Buckwheat and Hard Cider Crepes
- 1-¼ cups light or dark buckwheat flour
- 1 packed tbs. coconut or raw sugar
- ¼ tsp. fine sea salt
- 2 large eggs
- 1-½ cups hard cider, non-hoppy beer, fresh cider, or apple juice (water, preferably bubbly, works, too)
- Slightly generous ⅛ cup whole milk or non-dairy milk
- 1 tbs. melted butter, coconut oil, or other oil
- Extra butter for greasing the pan
Yield: 12 crepes, enough for 4 people
You can do so many things with these crepes. Treat them like American pancakes and serve them with butter and maple syrup, or like the French and sprinkle them with sugar and a good squeeze of lemon. Fill them with caramelized apples or top with bananas, berries, or raw honey. A soft cheese like brie would make a lovely filling, along with a little hot pepper jam or honey-drenched nuts.
- If you have a blender, pour in the cider and then add all the other ingredients. Blend at high speed until completely combined.
- If you don’t have a blender, mix the flour, sugar, and salt in a medium bowl and make a well in the center. Pour the eggs, cider, milk, and melted butter into the well and, with a whisk or fork, slowly mix the wet ingredients into the dry. The mixture will be quite thin but will thicken slightly while it rests. Let rest at room temperature for two hours, or better yet, in the refrigerator overnight. This will tenderize the batter. You can leave the batter in the fridge for two days, use what you need, and save the rest for later.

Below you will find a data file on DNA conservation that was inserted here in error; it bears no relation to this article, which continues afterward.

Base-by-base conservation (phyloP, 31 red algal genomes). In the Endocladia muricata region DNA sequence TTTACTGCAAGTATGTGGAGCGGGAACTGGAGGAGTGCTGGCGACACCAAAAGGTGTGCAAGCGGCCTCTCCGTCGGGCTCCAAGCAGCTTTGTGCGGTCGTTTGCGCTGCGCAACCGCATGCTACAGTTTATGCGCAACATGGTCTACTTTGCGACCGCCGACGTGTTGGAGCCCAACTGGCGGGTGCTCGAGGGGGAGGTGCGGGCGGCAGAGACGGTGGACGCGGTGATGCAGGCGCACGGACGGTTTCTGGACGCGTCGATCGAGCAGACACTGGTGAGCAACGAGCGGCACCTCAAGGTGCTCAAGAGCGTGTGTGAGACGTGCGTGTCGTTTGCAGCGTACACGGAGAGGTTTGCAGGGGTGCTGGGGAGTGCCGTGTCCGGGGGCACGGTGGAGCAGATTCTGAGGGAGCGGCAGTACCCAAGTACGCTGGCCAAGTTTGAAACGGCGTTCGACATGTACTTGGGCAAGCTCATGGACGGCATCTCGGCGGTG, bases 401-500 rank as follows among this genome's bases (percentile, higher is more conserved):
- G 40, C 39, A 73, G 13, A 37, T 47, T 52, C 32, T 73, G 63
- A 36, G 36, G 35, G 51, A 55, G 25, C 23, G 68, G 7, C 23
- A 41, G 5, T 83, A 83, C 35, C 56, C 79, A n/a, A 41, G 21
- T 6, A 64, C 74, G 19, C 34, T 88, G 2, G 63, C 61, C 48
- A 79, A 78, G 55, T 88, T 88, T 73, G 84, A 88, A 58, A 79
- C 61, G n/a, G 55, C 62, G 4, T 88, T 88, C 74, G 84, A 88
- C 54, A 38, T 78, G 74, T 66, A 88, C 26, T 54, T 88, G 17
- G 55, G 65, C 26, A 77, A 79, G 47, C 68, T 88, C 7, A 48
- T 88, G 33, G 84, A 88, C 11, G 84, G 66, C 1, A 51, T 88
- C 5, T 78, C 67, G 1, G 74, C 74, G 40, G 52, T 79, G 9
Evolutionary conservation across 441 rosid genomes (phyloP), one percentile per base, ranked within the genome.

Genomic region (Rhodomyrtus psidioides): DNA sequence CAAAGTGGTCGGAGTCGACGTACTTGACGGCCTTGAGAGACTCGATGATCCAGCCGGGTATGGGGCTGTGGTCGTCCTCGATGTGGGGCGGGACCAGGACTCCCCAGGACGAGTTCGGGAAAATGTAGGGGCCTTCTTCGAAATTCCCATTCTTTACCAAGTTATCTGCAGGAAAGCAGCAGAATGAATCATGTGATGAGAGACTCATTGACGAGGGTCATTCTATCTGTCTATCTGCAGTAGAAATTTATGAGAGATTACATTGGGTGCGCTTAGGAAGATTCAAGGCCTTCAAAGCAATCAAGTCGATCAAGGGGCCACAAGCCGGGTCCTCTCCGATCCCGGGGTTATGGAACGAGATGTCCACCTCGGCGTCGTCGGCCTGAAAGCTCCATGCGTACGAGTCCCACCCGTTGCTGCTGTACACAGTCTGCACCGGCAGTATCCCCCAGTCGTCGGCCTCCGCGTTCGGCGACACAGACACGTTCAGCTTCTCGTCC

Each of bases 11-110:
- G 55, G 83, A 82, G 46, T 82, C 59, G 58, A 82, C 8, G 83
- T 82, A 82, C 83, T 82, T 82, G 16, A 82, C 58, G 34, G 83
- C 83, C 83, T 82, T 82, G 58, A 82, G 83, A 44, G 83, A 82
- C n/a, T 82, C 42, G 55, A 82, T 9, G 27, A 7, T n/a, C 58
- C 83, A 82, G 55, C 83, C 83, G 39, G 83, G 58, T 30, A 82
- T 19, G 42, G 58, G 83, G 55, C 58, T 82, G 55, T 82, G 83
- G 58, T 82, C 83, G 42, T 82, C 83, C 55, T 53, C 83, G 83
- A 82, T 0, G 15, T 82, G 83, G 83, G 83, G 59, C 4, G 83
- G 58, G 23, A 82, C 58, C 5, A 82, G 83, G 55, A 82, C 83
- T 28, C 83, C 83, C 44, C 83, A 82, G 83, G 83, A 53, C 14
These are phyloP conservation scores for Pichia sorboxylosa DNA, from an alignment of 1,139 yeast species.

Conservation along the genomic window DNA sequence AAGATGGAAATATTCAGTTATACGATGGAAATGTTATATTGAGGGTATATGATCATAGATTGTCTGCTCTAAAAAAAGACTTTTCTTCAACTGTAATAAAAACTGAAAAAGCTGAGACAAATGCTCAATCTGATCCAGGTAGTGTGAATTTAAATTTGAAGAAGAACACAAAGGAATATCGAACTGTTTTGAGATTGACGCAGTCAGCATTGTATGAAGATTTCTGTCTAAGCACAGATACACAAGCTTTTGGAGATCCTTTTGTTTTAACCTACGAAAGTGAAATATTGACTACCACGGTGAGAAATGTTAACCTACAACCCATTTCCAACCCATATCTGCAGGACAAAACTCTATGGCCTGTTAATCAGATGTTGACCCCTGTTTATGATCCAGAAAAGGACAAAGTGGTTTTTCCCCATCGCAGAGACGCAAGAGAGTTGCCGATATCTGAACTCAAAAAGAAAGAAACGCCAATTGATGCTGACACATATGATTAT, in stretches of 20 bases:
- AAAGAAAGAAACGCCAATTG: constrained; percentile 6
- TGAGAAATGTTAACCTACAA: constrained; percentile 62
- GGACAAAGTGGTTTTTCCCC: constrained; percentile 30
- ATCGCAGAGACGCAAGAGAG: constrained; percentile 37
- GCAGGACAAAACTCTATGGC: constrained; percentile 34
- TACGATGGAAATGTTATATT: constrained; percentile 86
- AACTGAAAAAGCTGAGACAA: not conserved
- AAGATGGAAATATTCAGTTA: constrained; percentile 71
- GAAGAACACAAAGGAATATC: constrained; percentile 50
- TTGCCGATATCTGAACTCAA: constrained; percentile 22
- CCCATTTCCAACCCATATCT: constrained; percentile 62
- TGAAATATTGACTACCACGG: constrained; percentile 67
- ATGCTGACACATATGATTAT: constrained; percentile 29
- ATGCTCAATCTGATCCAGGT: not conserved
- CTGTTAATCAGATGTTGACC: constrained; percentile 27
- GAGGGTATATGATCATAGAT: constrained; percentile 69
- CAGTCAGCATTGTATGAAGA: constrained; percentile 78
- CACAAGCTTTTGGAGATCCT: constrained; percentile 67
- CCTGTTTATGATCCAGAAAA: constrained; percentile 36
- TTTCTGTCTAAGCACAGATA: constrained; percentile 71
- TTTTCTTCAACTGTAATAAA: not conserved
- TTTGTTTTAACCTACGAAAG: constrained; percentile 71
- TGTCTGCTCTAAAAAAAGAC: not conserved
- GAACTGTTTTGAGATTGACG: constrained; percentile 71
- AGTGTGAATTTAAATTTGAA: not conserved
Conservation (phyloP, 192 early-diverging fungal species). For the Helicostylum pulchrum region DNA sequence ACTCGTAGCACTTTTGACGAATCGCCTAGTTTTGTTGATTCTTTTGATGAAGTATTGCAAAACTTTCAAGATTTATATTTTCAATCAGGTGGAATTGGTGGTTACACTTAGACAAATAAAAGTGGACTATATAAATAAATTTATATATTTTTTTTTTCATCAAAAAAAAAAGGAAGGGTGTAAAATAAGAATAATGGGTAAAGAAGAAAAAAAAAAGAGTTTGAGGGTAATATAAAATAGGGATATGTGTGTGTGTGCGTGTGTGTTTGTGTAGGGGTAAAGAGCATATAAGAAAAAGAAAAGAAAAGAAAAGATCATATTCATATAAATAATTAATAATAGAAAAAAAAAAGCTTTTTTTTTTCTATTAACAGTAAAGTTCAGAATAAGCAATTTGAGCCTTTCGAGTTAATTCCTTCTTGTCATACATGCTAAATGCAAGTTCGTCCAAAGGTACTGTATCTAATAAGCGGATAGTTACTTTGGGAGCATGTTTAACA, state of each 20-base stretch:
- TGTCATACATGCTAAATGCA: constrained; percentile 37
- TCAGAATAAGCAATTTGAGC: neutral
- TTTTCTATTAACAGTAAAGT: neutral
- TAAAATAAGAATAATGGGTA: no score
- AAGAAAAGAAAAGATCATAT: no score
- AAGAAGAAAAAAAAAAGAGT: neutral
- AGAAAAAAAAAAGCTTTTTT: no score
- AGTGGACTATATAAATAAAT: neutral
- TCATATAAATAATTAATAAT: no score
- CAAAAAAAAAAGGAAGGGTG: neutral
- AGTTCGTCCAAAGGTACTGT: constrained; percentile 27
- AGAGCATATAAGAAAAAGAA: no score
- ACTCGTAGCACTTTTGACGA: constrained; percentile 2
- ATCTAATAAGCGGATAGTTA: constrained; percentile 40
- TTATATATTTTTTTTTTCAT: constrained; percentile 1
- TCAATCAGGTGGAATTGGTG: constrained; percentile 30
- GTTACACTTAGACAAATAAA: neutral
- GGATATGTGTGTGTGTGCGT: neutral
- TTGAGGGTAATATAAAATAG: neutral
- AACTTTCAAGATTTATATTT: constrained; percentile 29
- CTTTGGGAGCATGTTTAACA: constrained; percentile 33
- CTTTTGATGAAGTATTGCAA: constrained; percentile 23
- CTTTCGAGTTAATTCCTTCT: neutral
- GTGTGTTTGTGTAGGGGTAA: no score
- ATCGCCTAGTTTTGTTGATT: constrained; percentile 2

- To cook, I use a flat 10” cast iron pan; you can use other sizes or a nonstick sauté pan. Heat the pan on the stove over medium high heat. When hot, swiftly run a stick of cold butter over the entire surface of the pan.
- Whisk the batter and pour ¼ cup in the center of the pan; swirl and tilt the pan to let the batter flow over the entire surface. You should have just enough batter to create a thin layer. But don’t worry about perfection — any size or shape crepe will be delicious! Perfection only comes with lots of practice. Honestly, the first one is usually a mess; eat it at the stove and no one will ever know.
- Let the crepe cook about two minutes, until the bottom surface is well browned in spots and the top is dry. Using a silicone or metal spatula (or like me, your fingers), grab hold of one edge and flip the crepe over. Let bake for a minute or so. If you’re filling them, do that now. Roll up or fold into quarters and put on a plate.
Crepes are best if you can pass them out one at a time to your hungry diners. They can also be stacked flat for use later or folded in quarters and placed on a parchment-lined sheet pan. When ready to serve, cover the pan loosely with foil and reheat in a 350° oven for 10 minutes or just until hot. Freeze any extra cooked crepes in a stack for up to a month and thaw in the refrigerator overnight.